“You would be surprised,” Joe replies. “I was a merchant, a very, very long time ago. There is a lot you can barter for with half a cow.” He presses another kiss to Nicky’s temple. “That was how we were first able to talk. I knew a little Italian- well, Italian as a language didn’t exist then, but I knew Nicky’s tongue. Enough to call out to him when I realised that I no longer wanted to run him through.”

“It was his terrible pronunciation that stayed my hand long enough for me to realise the same,” Nicky murmurs.

Nile narrows her eyes. “Wait a second. You’ve said this before, only the other way around. Nicky learnt enough Arabic to talk to you, and his accent was so awful you had to stop to understand what he was saying.”

Joe shrugs shamelessly. “It was so long ago. How can I remember exactly how it happened?”

“You’re both terrible.” Nile slumps back against the wall, wincing at the pins and needles in her legs. Nicky’s eyes are shut again, his head leant against Joe’s shoulder, but his breathing has evened out and he mostly just seems tired. Joe looks like he’s a few seconds away from falling asleep right there on the bathroom floor.

He catches Nile’s gaze studying them. “We’re fine, Nile,” Joe says quietly. “Don’t worry about us.”

Nicky stirs. “Quynh is our worst nightmare,” he says, his voice so low Nile can barely hear him. “What happened to her…I could not face it, if it were Joe.”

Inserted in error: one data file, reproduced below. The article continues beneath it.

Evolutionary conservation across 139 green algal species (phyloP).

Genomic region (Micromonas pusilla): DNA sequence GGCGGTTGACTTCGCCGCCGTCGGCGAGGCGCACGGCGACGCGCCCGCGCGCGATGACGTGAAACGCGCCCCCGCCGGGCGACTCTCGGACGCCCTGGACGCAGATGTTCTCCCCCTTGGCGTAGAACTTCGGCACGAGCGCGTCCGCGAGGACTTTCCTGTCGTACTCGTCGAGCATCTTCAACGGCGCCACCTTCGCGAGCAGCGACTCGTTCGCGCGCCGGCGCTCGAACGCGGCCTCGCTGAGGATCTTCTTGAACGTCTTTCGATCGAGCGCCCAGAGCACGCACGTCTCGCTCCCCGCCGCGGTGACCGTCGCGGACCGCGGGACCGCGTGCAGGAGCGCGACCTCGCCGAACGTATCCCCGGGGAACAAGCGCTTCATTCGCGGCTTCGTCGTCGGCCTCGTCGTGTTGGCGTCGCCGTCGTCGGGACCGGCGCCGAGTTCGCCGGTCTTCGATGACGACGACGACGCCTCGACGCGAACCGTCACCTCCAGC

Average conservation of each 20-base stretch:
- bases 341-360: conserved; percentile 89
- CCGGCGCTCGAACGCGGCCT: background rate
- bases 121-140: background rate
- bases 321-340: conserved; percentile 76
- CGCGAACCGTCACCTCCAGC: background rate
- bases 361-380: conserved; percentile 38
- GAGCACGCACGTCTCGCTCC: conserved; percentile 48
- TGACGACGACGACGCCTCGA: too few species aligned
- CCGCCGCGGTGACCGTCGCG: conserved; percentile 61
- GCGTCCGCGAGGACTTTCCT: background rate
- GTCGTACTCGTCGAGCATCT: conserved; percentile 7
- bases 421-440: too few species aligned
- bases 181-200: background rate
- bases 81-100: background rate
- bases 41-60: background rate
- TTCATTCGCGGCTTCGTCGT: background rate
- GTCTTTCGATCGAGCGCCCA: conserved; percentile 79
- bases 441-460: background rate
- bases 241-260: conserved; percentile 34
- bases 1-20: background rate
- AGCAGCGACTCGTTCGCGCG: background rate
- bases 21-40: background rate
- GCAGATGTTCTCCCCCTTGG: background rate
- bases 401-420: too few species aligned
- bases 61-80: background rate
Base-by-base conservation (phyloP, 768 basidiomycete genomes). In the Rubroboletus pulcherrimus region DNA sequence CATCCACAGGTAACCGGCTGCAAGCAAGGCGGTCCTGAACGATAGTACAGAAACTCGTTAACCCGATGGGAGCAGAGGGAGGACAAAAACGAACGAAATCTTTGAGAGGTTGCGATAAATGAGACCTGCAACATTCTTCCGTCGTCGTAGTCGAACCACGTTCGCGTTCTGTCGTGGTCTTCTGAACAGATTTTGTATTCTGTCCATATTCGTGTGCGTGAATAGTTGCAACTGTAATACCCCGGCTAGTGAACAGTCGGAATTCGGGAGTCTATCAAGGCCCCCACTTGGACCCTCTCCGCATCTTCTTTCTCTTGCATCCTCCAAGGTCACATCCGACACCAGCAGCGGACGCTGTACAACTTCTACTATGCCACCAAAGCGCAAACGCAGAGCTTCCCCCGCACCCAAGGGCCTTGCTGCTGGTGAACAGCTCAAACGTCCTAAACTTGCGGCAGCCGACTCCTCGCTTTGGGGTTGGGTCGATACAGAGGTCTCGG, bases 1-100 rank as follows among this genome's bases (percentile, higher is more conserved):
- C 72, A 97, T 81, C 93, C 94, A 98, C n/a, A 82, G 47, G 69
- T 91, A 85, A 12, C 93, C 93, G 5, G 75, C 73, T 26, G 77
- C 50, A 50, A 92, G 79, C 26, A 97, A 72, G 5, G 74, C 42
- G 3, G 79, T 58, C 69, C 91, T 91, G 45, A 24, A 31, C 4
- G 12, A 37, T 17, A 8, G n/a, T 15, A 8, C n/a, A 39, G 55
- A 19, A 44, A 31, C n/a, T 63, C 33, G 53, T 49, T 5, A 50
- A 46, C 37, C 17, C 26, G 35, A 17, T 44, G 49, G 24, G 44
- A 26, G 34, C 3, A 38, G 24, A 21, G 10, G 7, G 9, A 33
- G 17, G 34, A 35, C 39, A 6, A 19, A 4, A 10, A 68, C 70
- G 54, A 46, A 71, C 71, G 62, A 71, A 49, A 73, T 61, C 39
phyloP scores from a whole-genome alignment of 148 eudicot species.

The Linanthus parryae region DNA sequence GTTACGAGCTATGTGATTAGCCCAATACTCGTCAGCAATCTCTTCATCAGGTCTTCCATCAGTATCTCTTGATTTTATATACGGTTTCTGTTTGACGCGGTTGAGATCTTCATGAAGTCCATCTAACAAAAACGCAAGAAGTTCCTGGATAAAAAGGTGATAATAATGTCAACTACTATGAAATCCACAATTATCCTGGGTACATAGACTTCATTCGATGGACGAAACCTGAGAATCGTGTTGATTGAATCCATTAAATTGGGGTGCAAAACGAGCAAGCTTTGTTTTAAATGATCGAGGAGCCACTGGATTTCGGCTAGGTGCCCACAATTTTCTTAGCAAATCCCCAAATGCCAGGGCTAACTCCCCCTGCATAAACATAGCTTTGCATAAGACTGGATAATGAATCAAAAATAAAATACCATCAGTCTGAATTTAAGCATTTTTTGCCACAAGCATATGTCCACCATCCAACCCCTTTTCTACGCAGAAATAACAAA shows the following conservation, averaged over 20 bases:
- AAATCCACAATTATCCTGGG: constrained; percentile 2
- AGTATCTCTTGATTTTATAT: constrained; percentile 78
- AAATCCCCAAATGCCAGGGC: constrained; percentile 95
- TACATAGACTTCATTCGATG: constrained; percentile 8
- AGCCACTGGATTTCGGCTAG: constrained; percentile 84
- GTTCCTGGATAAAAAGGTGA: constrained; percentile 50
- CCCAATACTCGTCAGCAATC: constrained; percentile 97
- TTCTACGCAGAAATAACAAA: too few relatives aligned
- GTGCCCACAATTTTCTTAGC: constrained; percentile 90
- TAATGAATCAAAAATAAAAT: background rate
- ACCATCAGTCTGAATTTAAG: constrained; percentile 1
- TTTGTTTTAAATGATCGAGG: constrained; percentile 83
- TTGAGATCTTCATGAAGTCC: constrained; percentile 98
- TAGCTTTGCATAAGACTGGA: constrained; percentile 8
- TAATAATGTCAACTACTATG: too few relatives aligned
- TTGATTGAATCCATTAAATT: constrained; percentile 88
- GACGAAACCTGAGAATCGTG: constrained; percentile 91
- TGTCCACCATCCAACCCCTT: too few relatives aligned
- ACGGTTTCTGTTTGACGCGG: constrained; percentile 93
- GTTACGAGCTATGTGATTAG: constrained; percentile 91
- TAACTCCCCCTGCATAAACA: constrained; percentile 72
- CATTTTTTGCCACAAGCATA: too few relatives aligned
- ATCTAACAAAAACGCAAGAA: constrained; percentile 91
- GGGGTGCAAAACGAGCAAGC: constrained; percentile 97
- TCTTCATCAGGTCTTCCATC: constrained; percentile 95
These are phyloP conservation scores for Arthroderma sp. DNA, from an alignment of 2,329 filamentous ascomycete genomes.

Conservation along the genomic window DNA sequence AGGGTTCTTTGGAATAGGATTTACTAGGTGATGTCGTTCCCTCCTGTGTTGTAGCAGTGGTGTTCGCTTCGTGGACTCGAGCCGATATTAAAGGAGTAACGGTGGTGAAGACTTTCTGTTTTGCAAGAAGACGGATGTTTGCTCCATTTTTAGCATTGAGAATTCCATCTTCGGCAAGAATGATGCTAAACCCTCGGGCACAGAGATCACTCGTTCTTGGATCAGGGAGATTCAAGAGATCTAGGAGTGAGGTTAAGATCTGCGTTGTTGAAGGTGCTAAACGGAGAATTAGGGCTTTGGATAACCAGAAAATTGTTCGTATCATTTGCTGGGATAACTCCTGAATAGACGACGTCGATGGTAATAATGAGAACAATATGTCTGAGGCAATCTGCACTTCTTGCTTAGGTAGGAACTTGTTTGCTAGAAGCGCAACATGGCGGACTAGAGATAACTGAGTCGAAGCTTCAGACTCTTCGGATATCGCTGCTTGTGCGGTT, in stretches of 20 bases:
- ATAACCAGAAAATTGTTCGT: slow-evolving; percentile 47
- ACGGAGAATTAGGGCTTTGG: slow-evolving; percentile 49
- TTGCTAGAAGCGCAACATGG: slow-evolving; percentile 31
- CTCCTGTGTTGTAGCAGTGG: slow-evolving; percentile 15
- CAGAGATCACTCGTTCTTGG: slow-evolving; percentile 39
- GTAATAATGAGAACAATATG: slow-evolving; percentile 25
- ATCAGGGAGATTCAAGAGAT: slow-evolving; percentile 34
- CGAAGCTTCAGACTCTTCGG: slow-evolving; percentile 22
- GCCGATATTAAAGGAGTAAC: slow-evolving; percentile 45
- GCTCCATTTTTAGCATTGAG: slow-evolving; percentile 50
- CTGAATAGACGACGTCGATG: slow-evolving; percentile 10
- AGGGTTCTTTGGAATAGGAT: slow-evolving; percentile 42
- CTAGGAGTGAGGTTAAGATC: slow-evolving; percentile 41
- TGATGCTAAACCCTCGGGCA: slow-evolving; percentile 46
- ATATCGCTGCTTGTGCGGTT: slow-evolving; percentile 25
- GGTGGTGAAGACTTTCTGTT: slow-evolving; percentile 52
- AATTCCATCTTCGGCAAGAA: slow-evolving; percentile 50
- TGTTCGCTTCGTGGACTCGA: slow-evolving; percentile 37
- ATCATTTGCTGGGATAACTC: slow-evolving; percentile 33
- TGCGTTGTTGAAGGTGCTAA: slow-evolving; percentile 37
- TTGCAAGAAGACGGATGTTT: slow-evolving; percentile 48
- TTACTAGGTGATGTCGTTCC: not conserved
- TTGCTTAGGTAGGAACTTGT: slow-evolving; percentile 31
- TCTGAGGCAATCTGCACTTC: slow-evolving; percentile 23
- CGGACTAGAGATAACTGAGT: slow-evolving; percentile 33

Nile isn’t sure what her face is doing, but she doesn’t think that it’s anything good. “Hush, my love,” Joe says. “You’re scaring the kid.”

“I’m not your child,” Nile retorts automatically, like she has done so many times before, but her voice is quiet, and she can’t find the normal bite to it. “We won’t- you know I would look for you, right? If either of you went missing. I would look until I found you.”

Nicky and Joe share a look that Nile can’t quite read. There is a whole language that exists just between the two of them, in a mishmash of dialects long since fallen out of use, silent looks and touches that Nile knows she won’t ever be able to understand. “Thank you,” Joe just says eventually. “You can tell Sarra that she can let it be known that I am safe. Nothing more.”

Nile nods, and reaches over for the stack of clothes she left on the toilet seat. “I’ll give you a few minutes,” she says, setting the clothes down next to them, and pretends not to notice the shudder that runs through Nicky and the way Joe’s arm tightens around them.

The door isn’t quite shut behind her when she hears Nicky. “I would never stop looking,” he says quietly. “I could not. If you…I will come for you. I will always come for you.”